08 August 2005

Gravity -- Just Another Theory?

The most fascinating thing about gravitation is that, while we all experience it, and engineers can estimate its force accurately enough to build bridges that don't fall down and send rockets to Saturn, we just don't know how it works.
"Gravitation is the tendency of masses to move toward each other. . . . Exactly why two masses separated in space have a gravitational attraction to one another remains largely unknown . . . ." (From Wikipedia article)
Although Isaac Newton formulated the equations that quantify gravity which are used for most practical purposes, he also recognized that his formulation of "action at a distance" didn't explain anything and was inadequate (Principia Mathematica, 1687). (See Wikipedia article on Action At A Distance.)

Newton Was Only Close

Newton's theory of gravity, and formulas for calculating its effects, doesn't accurately account for several observations (for example it gives an erroneous value for the precession of the perihelion of Mercury). Einstein's General Theory of Relativity (1915) does accurately account for these observations. The Einstein field equations can calculate the relationship between the presence of mass/energy/momentum and the curvature of spacetime.

So we know how to calculate and predict gravity's effects, using either Newton's laws or Einstein's equations as appropriate. But we still don't know how gravity works. We have an accepted standard description (General Relativity), but no mechanism.

It is still as Newton said:
I wish we could derive the rest of the phenomena of nature by the same kind of reasoning from mechanical principles; for I am induced by many reasons to suspect that they may all depend upon certain forces by which the particles of bodies, by some causes hitherto unknown, are either mutually impelled towards each other, and cohere in regular figures, or are repelled and recede from each other; which forces being unknown, philosophers have hitherto attempted the search of nature in vain.
Even Einstein's concept of warping of spacetime doesn't explain how masses warp spacetime. As with other forces, gravity can be regarded as a wave or a particle, and gravitational waves have been detected. (just this year: Star and Telescope article.) (Also see Wikipedia on Gravitational Radiation.)

The Gravitational "Force"

Home-made Cavendish experiment
The gravitational "force" is very weak compared to electro-magnetic forces. (Consider that a small magnet can pick up a paper clip while the entire Earth is pulling it the other direction by gravity.) However, it is easy to demonstrate that even small objects have gravitational attraction to each other. This was done quantitatively in the Cavendish torsion bar experiment (first carried out in about 1798, while John Adams was the second president of the United States and Napoleon was invading Egypt.) You can perform this experiment yourself, if you have some time on your hands and a suitably quiet space. (Or you can just read about someone else doing it here.)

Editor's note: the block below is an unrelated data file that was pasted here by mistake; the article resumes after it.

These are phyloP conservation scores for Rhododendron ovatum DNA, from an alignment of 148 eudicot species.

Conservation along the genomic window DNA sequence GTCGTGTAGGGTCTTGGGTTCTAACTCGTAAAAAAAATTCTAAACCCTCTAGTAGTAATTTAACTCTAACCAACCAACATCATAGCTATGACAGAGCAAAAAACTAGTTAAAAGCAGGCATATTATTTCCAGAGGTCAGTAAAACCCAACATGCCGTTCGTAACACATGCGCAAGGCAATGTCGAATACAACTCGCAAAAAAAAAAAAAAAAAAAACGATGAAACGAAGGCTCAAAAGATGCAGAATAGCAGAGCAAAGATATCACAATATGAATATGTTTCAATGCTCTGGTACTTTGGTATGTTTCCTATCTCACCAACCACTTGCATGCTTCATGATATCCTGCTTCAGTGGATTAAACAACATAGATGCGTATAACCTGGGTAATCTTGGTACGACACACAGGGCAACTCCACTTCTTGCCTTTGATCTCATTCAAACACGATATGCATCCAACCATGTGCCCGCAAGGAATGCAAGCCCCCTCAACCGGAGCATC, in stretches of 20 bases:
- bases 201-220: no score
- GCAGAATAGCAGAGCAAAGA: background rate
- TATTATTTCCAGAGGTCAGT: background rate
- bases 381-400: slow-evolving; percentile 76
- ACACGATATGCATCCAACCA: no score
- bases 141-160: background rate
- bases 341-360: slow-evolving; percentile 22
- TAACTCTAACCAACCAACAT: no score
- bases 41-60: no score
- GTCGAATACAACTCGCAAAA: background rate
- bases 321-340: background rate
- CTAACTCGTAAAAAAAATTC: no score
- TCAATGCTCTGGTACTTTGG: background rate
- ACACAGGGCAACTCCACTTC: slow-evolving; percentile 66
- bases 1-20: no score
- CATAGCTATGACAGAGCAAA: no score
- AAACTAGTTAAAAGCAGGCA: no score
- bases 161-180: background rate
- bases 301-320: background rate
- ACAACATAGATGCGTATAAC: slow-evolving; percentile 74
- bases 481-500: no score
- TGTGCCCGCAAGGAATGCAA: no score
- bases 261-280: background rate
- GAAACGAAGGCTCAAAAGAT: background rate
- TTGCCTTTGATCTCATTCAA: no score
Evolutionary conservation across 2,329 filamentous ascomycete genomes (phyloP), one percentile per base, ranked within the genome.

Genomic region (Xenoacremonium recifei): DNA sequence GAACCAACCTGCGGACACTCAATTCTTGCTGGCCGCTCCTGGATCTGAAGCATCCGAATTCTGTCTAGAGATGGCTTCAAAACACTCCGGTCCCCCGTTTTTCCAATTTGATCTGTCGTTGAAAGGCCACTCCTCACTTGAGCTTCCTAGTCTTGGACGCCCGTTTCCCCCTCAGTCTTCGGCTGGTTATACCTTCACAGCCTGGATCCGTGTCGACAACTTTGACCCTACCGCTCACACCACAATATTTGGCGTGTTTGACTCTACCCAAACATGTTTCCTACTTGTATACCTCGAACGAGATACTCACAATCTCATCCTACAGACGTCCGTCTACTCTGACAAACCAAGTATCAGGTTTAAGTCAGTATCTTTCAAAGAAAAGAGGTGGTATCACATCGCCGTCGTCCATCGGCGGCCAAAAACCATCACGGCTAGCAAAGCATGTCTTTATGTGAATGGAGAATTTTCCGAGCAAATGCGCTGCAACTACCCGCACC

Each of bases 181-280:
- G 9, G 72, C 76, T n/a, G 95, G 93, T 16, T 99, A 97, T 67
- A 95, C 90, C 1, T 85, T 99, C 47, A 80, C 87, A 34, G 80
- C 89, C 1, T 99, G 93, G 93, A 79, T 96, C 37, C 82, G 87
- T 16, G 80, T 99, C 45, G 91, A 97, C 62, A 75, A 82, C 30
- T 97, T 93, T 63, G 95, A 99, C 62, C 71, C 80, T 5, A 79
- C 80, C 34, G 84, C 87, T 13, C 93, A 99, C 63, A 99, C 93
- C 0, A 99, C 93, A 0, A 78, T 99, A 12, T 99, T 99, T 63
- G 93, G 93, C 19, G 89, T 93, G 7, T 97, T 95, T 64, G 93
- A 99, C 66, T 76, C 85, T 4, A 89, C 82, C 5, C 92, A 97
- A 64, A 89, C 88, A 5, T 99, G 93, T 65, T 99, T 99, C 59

The Current Theory

So in a sense we do understand how gravity works. The current hypothesis is that mater emits "gravitational waves" when it accelerates (but how?). Those waves affect the curvature of spacetime as they pass through it.

Exactly how gravity works is of great interest because it is gravity which will determine whether the universe keeps expanding for ever or eventually recollapses.

What Is A "Theory"?

One reason I wrote this post is that I am puzzled. We don't even have a solid "theory of gravitation" (there are competing theories), and the theories we do have don't explain everything. Newton's theory, which is commonly taught as fact, is known to be wrong.

On the other hand, the theory of evolution by natural selection is much better supported by experiment and observation, explains much about life, and continues to impress scientists with its ability to generate, employ and explain new and amazing information, for example from molecular biology.

Yet some people would insist we should teach "alternatives theories" to evolution. Where are their alternative theories regarding gravitational attraction?

Or maybe this is just a biologist's point of view. Do physicists see the situation differently?


Additional Information

Amusing, satirical post on gravitational "theory" here.

The image of the magnet and paper clips is form http://learningideasgradesk-8.blogspot.com/2011/01/how-strong-is-your-magnet.html

We are still exploring gravity.

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